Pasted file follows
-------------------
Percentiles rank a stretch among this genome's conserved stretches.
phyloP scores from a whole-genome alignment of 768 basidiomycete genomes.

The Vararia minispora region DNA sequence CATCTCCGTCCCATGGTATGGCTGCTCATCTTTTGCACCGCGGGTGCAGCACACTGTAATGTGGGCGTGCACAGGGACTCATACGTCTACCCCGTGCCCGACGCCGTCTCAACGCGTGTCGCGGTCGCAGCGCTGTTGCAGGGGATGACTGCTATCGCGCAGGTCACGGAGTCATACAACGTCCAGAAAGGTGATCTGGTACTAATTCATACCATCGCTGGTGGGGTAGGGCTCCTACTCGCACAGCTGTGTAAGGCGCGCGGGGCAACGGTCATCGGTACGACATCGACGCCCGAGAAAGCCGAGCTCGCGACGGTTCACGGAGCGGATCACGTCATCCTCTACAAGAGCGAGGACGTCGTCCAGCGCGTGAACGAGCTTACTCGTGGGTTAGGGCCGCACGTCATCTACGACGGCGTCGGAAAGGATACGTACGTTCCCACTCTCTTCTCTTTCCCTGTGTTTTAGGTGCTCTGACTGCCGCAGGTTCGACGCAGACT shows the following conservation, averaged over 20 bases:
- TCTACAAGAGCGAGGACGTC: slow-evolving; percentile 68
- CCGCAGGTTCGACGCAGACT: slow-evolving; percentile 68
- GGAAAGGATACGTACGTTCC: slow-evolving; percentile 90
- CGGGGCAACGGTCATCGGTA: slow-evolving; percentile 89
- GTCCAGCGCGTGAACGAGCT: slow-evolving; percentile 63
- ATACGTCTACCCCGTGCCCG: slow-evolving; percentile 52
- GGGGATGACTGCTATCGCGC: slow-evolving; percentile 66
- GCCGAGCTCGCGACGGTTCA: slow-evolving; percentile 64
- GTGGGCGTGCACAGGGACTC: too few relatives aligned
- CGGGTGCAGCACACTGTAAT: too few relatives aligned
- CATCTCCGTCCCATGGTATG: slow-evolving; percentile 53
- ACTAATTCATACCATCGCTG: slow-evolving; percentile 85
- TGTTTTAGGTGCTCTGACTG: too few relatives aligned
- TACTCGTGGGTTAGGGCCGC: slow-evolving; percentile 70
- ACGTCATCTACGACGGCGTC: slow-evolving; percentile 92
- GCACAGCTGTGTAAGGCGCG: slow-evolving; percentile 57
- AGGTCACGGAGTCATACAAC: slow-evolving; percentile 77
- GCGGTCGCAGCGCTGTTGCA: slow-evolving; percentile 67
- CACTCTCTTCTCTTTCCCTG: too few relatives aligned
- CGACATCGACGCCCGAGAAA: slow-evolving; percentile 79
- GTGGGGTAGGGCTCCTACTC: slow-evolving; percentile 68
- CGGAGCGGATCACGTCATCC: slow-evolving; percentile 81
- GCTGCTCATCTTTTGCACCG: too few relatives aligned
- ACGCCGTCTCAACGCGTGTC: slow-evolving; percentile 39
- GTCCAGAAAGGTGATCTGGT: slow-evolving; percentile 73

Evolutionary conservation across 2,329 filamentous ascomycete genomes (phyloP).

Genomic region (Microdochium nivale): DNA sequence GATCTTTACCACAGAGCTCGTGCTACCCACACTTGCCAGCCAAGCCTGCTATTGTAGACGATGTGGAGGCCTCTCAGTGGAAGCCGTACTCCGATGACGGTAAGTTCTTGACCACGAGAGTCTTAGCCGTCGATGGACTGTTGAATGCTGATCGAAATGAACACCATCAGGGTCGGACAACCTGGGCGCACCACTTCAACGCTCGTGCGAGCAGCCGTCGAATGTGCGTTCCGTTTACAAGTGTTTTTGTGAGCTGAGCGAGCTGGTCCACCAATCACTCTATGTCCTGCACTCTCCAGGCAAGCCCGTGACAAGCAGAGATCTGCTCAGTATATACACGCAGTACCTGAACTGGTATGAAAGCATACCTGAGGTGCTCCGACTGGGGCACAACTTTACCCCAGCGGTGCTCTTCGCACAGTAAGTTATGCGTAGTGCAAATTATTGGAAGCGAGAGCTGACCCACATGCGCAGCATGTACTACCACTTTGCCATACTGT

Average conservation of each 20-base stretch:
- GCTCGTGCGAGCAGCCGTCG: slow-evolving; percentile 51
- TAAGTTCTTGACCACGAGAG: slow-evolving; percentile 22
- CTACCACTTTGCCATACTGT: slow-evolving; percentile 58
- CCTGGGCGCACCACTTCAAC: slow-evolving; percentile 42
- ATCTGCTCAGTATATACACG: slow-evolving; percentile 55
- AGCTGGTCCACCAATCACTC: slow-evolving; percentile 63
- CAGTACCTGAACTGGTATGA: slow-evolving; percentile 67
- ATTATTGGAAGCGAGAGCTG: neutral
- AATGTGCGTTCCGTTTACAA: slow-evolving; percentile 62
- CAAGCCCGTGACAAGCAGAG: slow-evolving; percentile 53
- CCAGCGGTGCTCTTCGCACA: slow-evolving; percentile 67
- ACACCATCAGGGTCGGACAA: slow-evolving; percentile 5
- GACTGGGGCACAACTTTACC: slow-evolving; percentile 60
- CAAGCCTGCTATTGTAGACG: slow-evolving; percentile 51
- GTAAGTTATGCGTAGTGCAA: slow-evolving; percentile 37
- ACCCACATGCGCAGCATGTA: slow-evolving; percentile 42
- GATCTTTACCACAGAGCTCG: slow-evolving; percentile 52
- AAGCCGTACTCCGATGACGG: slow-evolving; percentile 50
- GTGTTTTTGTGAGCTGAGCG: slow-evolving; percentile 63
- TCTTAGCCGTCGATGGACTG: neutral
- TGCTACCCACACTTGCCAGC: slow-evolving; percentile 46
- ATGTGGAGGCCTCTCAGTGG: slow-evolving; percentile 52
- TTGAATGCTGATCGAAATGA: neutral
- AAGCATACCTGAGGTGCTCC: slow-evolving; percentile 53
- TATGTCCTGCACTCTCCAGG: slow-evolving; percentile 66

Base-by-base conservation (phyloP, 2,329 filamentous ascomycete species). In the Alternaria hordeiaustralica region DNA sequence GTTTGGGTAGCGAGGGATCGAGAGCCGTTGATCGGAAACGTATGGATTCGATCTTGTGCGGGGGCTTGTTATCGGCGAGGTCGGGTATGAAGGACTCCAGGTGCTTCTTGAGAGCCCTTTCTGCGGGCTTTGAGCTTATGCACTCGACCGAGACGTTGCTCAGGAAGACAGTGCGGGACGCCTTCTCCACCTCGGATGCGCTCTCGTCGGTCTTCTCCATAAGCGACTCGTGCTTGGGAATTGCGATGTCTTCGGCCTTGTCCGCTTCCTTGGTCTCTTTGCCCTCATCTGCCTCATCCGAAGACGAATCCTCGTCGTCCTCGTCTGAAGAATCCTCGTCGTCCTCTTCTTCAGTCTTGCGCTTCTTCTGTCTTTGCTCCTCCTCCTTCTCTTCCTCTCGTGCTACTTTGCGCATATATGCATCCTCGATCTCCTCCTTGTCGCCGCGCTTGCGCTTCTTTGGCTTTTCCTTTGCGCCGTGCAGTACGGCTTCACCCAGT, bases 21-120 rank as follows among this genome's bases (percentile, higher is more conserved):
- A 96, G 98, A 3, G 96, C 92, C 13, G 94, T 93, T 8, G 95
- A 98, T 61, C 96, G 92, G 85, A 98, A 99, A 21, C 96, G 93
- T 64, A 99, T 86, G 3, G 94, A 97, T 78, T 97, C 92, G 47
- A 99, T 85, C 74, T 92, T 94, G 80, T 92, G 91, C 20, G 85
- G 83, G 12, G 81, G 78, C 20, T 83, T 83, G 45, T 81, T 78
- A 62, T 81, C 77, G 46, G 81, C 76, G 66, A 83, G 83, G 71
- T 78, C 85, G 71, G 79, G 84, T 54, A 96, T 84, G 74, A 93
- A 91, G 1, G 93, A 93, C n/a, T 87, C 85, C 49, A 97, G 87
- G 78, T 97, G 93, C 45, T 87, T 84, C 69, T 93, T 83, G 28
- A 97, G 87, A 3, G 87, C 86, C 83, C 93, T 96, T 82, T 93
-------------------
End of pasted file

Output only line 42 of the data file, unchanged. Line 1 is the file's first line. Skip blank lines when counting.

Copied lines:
- CCAGCGGTGCTCTTCGCACA: slow-evolving; percentile 67